For plants that flower in spring or early summer AND lose their leaves in winter (deciduous plants), now is the time to prune unless you only planted them this year.
Pruning immediately after flowering allows the maximum time for development of young growth to provide next year’s flowers before the end of this summer.
Pruning requirements depend on the type of shrub, but all early-flowering shrubs need routine removal of damaged, diseased or dead wood. To do this you simply…
- Cut out any damaged or dead branches back to their point of origin or to ground level.
- Where the plant is really bushy and has many stems, remove a few to ground level anyway to open it up and avoid congestion.
- Remove any weak, spindly or twiggy shoots right to the point of origin or to ground level so the plant focuses its energy on strong new shoots.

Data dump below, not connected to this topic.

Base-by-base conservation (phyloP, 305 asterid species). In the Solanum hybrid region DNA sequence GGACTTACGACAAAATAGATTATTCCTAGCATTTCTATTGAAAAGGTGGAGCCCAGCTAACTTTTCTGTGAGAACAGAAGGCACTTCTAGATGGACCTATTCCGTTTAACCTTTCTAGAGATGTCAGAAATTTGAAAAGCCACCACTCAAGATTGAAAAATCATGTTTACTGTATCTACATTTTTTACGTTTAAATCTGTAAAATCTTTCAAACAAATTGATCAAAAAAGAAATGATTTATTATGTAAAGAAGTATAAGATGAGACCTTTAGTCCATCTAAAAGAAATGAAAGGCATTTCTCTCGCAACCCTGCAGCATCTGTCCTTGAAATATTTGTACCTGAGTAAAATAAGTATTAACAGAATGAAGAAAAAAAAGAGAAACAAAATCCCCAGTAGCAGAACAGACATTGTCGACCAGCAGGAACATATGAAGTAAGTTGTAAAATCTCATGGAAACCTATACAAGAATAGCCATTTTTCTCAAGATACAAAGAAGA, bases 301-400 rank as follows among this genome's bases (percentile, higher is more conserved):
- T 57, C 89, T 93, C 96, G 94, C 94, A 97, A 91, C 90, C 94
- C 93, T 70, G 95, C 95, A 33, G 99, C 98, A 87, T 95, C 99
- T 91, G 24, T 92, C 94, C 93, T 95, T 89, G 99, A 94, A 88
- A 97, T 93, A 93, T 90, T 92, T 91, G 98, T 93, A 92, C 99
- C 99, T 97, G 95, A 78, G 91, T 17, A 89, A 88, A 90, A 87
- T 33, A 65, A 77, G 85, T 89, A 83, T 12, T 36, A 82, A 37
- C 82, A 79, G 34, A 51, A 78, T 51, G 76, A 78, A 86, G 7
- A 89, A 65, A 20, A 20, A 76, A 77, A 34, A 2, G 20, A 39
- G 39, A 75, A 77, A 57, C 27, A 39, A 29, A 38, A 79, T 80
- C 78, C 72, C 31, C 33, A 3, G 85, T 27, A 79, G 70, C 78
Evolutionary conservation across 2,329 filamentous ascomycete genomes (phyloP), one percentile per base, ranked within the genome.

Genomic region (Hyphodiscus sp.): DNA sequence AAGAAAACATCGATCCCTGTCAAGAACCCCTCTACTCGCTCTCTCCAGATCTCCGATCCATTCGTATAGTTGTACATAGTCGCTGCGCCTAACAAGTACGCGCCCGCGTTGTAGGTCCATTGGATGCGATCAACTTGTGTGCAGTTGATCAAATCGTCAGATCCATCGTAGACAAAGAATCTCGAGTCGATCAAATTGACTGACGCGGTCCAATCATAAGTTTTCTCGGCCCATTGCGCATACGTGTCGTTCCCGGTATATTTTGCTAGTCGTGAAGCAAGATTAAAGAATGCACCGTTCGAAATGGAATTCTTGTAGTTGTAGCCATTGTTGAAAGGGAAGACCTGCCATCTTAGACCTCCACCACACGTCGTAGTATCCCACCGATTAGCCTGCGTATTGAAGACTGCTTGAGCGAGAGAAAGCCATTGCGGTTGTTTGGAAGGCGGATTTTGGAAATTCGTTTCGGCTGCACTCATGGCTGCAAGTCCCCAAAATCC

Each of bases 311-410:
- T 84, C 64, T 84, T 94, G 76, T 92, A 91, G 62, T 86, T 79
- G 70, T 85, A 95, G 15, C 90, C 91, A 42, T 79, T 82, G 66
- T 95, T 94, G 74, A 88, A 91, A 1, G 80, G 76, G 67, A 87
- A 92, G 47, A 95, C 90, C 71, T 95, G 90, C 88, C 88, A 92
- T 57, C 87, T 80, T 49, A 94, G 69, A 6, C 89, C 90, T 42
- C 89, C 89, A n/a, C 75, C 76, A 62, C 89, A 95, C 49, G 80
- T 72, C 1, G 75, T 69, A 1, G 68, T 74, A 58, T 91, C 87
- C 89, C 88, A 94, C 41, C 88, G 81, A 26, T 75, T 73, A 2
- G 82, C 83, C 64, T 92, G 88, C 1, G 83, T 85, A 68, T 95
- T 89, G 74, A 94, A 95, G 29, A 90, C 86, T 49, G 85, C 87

You should then follow the general guidelines for your specific plant.
- Deciduous shrubs with flowers on strong young growth such as Forsythia or Weigela
Cut back flowered growth to strong young shoots lower down. Each year cut out up to 20 percent of older stems near the base.
- Deciduous shrubs producing new flowering growth from or near ground level like Kerria
Remove flowered shoots back to a vigorous sideshoot. Cut back one in three stems to ground level each year.
- Deciduous shrubs that respond to hard pruning after flowering like Prunis triloba Cut back all the stems to near the base.
After pruning give your plants a feed.